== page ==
“Exploration on Effects of Racial Disparities Upon African American Identity and Economic/Social Standing In Mid-19th Century America

“Exploration on Effects of Racial Disparities Upon African American Identity and Economic/Social Standing In Mid-19th Century America

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During the first half of the 19th century, serious issues concerning racial discrimination and civil inequality of African Americans plagued the social, political, and economic structure of the United States. This era that followed the Reconstruction period restored the once white supremacist control of the South. It also led to the implementation of Jim Crow Laws and reduced the status of first-class citizenship of Negroes. Although conditions eventually improved, Negroes were still subjugated to the prejudice of the times and faced exploitation in the workplace. In Invisible Man, Ellison uses the metaphor of the Liberty Paint Factory in Chapter Ten to illustrate the dynamic of American society’s suppression of black identity, presupposition of racist attitude towards Negroes, and repression of social and economic improvement for African Americans.
The Liberty Paint Factory and its “Optic White” premium paint serves as a microcosm of mid-19th century American society and its basest, most fundamental views towards defined roles (treatment) of African Americans in society. This pivotal scene exemplifies the perspective that whites hold regarding blacks. As IM is instructed by Kimbro on his first assignment at the paint factory, he is told to “measure ten drops into the paint,” (Ellison, 1) and stir the mixture until it turned the desired color. However, IM notices that as he “measured the glistening black drops,” they would “settle upon the surface and become blacker” (Ellison, 1). IM obviously sees that the genuine color of the paint is not white; rather, the foundation of the color appears to be black, dark black. This illustrates the subjective views of the white people towards their darker counterparts. Kimbro, as ...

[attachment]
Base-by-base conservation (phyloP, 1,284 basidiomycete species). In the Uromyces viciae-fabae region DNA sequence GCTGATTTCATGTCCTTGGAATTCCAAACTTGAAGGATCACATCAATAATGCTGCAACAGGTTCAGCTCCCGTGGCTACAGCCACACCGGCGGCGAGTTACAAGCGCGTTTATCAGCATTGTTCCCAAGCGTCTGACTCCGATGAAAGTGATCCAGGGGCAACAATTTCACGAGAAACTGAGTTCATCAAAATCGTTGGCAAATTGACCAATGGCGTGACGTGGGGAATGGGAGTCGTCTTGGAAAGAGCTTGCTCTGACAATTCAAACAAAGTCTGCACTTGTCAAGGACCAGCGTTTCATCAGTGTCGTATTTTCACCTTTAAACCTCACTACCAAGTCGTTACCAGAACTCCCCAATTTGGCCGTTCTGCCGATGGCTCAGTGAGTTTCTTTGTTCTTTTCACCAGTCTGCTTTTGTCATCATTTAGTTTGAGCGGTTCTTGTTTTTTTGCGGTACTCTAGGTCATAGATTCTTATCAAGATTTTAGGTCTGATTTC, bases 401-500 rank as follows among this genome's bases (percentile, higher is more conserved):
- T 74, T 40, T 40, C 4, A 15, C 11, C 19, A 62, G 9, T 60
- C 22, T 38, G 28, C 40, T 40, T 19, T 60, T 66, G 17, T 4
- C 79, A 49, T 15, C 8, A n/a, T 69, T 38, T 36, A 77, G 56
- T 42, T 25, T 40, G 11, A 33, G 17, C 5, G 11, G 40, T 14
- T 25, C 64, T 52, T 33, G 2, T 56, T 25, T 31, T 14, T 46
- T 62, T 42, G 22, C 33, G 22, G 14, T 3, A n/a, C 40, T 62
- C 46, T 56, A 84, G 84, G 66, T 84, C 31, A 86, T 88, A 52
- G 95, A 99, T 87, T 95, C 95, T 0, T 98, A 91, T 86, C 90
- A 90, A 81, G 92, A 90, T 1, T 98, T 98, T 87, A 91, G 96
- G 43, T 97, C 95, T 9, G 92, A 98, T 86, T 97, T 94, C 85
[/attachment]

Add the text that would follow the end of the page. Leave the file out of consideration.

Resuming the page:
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...the factory. Perhaps Ellison speaks an unspoken truth surrounding the dynamic of American society and its promise of freedom, liberty, and equality.



Works Cited
1. Ellison, Ralph. Invisible Man. New York: Random House, 1952. P. 200
2. Ellison, Ralph. Invisible Man. New York: Random House, 1952. P. 214
3. SparkNotes Editors. “SparkNote on Invisible Man.” SparkNotes.com. SparkNotes LLC. 2002. Web. 26 Nov. 2013.
4. Reisman, George. "The Ludwig Von Mises Institute." Classical Economics vs. the Exploitation Theory. Ludwig Von Mises Institute, n.d. Web. 13 Dec. 2013.
5. "African-American Civil Rights Movement (1955–68)." Wikipedia. Wikimedia Foundation, 12 Oct. 2013. Web. 10 Dec. 2013.
6. "Exploitation." Wikipedia. Wikimedia Foundation, 12 Oct. 2013. Web. 13 Dec. 2013.
7. "Margaret Washington: Obstacles Faced By African Americans." PBS. PBS, n.d. Web. 12 Dec. 2013.

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